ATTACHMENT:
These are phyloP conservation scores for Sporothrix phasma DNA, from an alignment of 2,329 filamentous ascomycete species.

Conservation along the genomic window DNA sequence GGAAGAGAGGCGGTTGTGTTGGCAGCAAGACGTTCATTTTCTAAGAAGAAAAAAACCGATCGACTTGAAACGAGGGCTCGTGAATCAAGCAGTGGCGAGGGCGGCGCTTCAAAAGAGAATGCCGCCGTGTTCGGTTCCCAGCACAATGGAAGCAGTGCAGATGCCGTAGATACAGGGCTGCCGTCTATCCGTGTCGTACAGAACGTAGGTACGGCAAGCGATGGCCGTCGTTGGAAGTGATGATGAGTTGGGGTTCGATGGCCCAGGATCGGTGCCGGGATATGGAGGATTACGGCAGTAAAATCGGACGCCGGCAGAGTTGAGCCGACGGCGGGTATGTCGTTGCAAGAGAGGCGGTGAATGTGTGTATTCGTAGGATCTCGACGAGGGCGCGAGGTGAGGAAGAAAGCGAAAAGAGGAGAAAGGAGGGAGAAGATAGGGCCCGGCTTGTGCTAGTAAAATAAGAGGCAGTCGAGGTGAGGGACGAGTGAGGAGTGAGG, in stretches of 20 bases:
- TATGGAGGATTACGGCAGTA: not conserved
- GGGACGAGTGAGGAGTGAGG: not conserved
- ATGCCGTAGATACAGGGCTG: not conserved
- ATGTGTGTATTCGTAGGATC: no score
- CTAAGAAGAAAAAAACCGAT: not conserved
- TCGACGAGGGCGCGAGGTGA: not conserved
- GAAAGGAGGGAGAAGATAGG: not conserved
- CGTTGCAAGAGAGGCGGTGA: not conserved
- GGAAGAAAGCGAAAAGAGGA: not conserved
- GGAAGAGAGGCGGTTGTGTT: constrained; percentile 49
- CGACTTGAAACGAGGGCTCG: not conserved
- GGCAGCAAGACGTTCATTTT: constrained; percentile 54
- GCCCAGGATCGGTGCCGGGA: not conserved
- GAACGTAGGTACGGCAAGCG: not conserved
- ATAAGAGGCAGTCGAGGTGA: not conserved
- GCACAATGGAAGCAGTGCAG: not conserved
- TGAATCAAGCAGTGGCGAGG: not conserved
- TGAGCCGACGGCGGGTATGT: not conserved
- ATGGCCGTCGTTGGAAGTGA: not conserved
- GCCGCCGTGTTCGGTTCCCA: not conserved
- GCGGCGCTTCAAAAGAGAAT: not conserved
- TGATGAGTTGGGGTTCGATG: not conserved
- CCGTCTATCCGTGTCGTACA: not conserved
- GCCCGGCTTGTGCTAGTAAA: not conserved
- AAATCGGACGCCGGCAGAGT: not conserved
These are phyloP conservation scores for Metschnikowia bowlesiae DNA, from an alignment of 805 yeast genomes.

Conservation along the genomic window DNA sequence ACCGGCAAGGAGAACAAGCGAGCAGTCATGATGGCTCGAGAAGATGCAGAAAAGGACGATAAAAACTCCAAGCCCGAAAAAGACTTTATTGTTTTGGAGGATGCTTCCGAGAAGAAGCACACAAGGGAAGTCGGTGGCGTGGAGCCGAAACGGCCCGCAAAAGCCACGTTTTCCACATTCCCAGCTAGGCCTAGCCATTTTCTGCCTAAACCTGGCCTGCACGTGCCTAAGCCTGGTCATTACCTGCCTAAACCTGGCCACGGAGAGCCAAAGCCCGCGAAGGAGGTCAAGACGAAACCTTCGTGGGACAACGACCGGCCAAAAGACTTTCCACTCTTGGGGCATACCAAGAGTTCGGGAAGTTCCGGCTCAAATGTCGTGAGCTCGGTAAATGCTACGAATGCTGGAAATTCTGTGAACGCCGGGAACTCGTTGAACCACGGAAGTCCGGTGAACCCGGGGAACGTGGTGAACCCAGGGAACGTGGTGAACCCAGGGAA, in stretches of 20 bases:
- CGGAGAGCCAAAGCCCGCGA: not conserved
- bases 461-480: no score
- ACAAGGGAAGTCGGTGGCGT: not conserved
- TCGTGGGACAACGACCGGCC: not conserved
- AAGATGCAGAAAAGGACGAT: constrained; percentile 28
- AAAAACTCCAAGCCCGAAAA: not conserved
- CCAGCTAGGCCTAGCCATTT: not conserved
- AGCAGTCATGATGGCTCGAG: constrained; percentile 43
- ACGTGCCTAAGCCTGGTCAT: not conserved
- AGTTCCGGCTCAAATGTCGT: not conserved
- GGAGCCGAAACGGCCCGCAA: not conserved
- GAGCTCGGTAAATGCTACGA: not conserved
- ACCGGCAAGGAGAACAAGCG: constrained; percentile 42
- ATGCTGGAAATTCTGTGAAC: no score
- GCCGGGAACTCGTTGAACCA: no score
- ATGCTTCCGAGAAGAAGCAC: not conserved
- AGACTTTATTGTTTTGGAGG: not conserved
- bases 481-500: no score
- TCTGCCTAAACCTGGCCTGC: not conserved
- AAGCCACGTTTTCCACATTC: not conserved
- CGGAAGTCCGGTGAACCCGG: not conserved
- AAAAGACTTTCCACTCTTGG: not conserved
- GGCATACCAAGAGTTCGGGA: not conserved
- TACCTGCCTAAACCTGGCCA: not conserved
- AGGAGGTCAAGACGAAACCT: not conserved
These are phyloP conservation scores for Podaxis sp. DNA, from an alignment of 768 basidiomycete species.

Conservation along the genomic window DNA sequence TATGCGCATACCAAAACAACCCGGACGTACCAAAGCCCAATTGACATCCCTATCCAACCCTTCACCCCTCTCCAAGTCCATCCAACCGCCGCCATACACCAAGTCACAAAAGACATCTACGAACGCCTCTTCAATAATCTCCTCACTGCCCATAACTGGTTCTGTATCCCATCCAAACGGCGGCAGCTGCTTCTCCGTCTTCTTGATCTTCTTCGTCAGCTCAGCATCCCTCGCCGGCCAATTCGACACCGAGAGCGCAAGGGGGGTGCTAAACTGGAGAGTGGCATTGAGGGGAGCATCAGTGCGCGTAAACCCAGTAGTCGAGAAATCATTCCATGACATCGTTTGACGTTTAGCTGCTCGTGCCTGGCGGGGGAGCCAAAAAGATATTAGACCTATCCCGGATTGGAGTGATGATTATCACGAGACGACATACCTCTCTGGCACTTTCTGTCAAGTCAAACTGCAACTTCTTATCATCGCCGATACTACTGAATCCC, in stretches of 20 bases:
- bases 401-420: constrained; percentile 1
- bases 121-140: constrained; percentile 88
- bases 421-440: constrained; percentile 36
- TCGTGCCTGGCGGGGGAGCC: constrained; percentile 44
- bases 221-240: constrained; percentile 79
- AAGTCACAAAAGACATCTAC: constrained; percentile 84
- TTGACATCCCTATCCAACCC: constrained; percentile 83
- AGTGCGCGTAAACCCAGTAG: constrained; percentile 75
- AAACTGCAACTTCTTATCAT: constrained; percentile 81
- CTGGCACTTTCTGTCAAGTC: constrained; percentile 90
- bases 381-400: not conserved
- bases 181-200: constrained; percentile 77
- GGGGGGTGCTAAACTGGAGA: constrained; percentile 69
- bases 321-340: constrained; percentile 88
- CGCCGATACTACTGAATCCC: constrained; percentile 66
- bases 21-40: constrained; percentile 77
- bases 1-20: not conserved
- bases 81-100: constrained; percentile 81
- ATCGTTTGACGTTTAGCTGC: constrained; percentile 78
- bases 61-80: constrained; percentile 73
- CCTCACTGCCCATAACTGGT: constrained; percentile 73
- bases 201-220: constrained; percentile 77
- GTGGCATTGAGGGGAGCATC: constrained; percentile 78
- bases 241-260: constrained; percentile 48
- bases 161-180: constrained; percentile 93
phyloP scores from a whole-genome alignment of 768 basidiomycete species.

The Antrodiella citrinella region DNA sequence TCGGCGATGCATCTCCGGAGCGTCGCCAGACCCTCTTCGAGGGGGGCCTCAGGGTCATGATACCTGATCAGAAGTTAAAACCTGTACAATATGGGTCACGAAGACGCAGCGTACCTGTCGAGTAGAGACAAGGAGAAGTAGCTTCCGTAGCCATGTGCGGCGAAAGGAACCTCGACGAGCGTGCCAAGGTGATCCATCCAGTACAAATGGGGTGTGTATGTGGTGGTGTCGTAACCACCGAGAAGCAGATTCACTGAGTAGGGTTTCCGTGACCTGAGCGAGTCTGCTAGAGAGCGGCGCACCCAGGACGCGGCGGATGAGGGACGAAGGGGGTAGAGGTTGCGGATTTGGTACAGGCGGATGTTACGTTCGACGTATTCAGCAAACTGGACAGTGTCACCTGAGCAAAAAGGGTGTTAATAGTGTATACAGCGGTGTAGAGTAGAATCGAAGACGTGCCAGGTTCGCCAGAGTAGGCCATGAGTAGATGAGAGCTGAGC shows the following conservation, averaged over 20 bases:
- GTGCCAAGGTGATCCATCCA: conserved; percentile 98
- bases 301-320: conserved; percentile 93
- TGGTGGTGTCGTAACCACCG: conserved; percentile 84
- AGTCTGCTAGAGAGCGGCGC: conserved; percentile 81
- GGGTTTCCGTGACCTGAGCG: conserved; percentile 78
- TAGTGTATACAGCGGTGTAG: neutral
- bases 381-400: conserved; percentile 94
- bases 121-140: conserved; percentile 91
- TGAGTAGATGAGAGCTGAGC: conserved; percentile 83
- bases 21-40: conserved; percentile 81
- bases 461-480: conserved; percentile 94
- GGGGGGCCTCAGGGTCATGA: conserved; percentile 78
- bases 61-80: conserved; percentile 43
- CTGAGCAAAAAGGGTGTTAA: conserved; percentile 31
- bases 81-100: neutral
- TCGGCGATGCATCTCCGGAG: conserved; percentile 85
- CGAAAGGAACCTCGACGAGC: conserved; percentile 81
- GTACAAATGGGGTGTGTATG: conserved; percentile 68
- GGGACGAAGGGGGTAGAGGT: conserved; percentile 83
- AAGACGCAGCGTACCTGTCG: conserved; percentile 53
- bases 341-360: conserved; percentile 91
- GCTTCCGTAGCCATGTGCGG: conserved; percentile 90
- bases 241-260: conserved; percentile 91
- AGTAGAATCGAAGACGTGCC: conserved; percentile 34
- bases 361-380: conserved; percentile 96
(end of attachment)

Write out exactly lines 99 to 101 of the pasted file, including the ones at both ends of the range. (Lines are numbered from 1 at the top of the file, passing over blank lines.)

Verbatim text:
- TCGGCGATGCATCTCCGGAG: conserved; percentile 85
- CGAAAGGAACCTCGACGAGC: conserved; percentile 81
- GTACAAATGGGGTGTGTATG: conserved; percentile 68